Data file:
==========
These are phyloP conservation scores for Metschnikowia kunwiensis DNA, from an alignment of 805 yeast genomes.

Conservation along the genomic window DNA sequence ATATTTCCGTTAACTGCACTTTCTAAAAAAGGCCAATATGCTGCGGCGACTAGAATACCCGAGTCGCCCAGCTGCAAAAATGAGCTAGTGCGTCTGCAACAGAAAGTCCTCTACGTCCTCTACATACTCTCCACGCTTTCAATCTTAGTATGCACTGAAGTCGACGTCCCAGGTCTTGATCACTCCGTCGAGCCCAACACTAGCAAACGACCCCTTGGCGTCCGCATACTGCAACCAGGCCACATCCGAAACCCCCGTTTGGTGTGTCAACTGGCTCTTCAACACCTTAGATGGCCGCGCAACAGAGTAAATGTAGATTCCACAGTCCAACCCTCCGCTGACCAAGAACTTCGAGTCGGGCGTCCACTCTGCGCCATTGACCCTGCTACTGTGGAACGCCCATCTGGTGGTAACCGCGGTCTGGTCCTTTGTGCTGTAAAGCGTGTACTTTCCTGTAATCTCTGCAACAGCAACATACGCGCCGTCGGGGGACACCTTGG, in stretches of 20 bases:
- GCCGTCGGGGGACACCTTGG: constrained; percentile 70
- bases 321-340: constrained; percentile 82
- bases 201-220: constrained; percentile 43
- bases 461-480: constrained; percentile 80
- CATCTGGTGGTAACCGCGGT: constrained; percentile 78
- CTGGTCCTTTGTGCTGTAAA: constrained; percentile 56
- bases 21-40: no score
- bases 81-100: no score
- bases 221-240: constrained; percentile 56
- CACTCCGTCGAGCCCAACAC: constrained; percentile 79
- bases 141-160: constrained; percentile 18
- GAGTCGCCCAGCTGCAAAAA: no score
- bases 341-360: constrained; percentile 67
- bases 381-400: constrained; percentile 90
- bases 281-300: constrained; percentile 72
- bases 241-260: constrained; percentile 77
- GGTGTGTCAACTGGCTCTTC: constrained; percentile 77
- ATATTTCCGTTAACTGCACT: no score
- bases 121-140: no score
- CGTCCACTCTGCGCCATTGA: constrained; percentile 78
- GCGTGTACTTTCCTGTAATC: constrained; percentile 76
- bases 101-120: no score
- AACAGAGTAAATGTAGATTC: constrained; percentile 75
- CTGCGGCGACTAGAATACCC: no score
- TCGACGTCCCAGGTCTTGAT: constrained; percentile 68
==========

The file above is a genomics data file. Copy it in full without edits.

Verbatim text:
These are phyloP conservation scores for Metschnikowia kunwiensis DNA, from an alignment of 805 yeast genomes.

Conservation along the genomic window DNA sequence ATATTTCCGTTAACTGCACTTTCTAAAAAAGGCCAATATGCTGCGGCGACTAGAATACCCGAGTCGCCCAGCTGCAAAAATGAGCTAGTGCGTCTGCAACAGAAAGTCCTCTACGTCCTCTACATACTCTCCACGCTTTCAATCTTAGTATGCACTGAAGTCGACGTCCCAGGTCTTGATCACTCCGTCGAGCCCAACACTAGCAAACGACCCCTTGGCGTCCGCATACTGCAACCAGGCCACATCCGAAACCCCCGTTTGGTGTGTCAACTGGCTCTTCAACACCTTAGATGGCCGCGCAACAGAGTAAATGTAGATTCCACAGTCCAACCCTCCGCTGACCAAGAACTTCGAGTCGGGCGTCCACTCTGCGCCATTGACCCTGCTACTGTGGAACGCCCATCTGGTGGTAACCGCGGTCTGGTCCTTTGTGCTGTAAAGCGTGTACTTTCCTGTAATCTCTGCAACAGCAACATACGCGCCGTCGGGGGACACCTTGG, in stretches of 20 bases:
- GCCGTCGGGGGACACCTTGG: constrained; percentile 70
- bases 321-340: constrained; percentile 82
- bases 201-220: constrained; percentile 43
- bases 461-480: constrained; percentile 80
- CATCTGGTGGTAACCGCGGT: constrained; percentile 78
- CTGGTCCTTTGTGCTGTAAA: constrained; percentile 56
- bases 21-40: no score
- bases 81-100: no score
- bases 221-240: constrained; percentile 56
- CACTCCGTCGAGCCCAACAC: constrained; percentile 79
- bases 141-160: constrained; percentile 18
- GAGTCGCCCAGCTGCAAAAA: no score
- bases 341-360: constrained; percentile 67
- bases 381-400: constrained; percentile 90
- bases 281-300: constrained; percentile 72
- bases 241-260: constrained; percentile 77
- GGTGTGTCAACTGGCTCTTC: constrained; percentile 77
- ATATTTCCGTTAACTGCACT: no score
- bases 121-140: no score
- CGTCCACTCTGCGCCATTGA: constrained; percentile 78
- GCGTGTACTTTCCTGTAATC: constrained; percentile 76
- bases 101-120: no score
- AACAGAGTAAATGTAGATTC: constrained; percentile 75
- CTGCGGCGACTAGAATACCC: no score
- TCGACGTCCCAGGTCTTGAT: constrained; percentile 68